On-, off-pavement romp with Mack's latest powertrain tech

Sept. 6, 2016
Reporters got an opportunity Thursday morning, Sept. 1 to test out some of Mack Trucks' 2017 powertrain hardware and technology both on and off the pavement at the OEM's Allentown, PA facility.

"You can go as fast as you feel comfortable with — the faster you go, the closer our heads will get to the ceiling," quipped Tim Wrinkle, construction product manager for Mack Trucks. I should've taken him more literally.

"You're not gonna break it," he reassured me. "It's a Mack."

We were in a Mack Granite Axle Back dump truck sporting a 2017 MP8 13L diesel rated at 445 hp and 1,860 lbs.-ft. of torque and loaded to 69,850 lbs. on an off-road, mostly dirt-and-gravel track. Reporters were at Mack's Allentown, PA facility last Thursday testing out some of the OEM's latest powertrain hardware and technology. It was a full-on downpour just then, and the test course's dirt road had become a mud slosh as I ripped toward some big, engineered bumps probably too quickly, banging over a few of them.

Wrinkle's and my seat flew up and down like seesaws and the grin on my face couldn't have been any wider. And no, nothing even came close to breaking.

The 13L Mack engine felt smooth with power to spare, but another real highlight was the company's updated mDrive automated manual transmission. The dump had a 12-speed with two additional creeper gears, allowing surprisingly precise, incremental control for such a heavy piece of equipment.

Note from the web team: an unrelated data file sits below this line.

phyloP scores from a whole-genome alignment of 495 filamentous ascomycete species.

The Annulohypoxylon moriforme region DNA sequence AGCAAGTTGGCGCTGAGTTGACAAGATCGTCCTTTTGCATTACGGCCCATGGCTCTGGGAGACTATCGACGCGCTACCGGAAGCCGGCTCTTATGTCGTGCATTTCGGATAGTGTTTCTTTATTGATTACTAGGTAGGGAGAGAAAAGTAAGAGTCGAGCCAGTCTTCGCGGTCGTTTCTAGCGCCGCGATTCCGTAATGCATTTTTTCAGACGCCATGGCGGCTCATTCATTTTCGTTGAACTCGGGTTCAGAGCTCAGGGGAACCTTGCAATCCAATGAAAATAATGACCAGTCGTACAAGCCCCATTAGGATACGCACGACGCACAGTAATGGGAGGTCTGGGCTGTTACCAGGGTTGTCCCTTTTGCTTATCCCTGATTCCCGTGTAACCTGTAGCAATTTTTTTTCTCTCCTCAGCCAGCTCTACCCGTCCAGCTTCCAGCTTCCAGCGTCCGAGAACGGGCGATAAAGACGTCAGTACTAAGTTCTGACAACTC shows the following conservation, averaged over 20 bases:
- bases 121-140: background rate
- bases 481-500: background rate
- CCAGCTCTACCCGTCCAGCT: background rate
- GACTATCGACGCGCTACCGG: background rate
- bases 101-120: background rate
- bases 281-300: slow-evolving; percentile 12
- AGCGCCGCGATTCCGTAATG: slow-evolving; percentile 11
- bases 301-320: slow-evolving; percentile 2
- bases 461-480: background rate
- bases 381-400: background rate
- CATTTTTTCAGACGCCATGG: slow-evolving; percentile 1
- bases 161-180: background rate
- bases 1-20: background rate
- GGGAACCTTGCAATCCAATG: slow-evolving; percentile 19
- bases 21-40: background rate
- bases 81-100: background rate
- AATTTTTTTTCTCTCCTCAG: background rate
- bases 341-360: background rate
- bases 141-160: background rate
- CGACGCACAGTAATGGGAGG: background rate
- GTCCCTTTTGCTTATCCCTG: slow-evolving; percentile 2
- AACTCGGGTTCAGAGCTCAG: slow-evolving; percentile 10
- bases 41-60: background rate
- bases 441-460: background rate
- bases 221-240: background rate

We stopped the truck in the middle of a steep grade, and the mDrive — sensing both load and grade and in "Drive" — didn't even need the super-low-reduction creeper gears to get going. But to get a feel for its performance we selected the lowest creeper gear, which was very easy to do with the transmission's solid, straightforward "plus" and "minus" buttons, providing a 32:1 reduction ratio. Hitting the accelerator, the truck's RPMs spooled up while speed held rock-steady at about 0.5 mph.

Mack's "grade gripper" technology gives the driver three seconds to move from brake to accelerator, holding the truck on a hill without any rollback. We tried the same mid-grade full-stop exercise in reverse as well, and the dump showed the same smooth control.

Elite pedigree: A gold Mack bulldog on the hood indicates that the truck has a fully Mack powertrain: engine, transmission and rear axle. (click to enlarge)

You'll notice in the slideshow that many of these test Macks came dressed in black, but you might've also spotted the gold Mack bulldog ornament on most of their hoods. That indicates a particular seamless pedigree, explained Stuart Russoli, highway and powertrain product marketing manager for Mack Trucks.

"This has the gold bulldog, which tells you you've got a Mack engine, Mack transmission and Mack rear axle," Russoli noted. "If you don't have a complete Mack powertrain, you get a silver bulldog."

On-hand at the ride-and-drive event also was Roy Horton, director of product strategy for Mack Trucks, who gave a rundown of the company's powertrain updates put in place to meet — and exceed — 2017 greenhouse gas emissions and fuel economy requirements. The trucks showed finesse and control along with upgraded power thanks to their predominantly all-Mack powertrains. Reporters ran the trucks on both on- and off-pavement test tracks in an informal competition, often having to stay within tight courses or backing up as close as possible to construction cones without hitting them.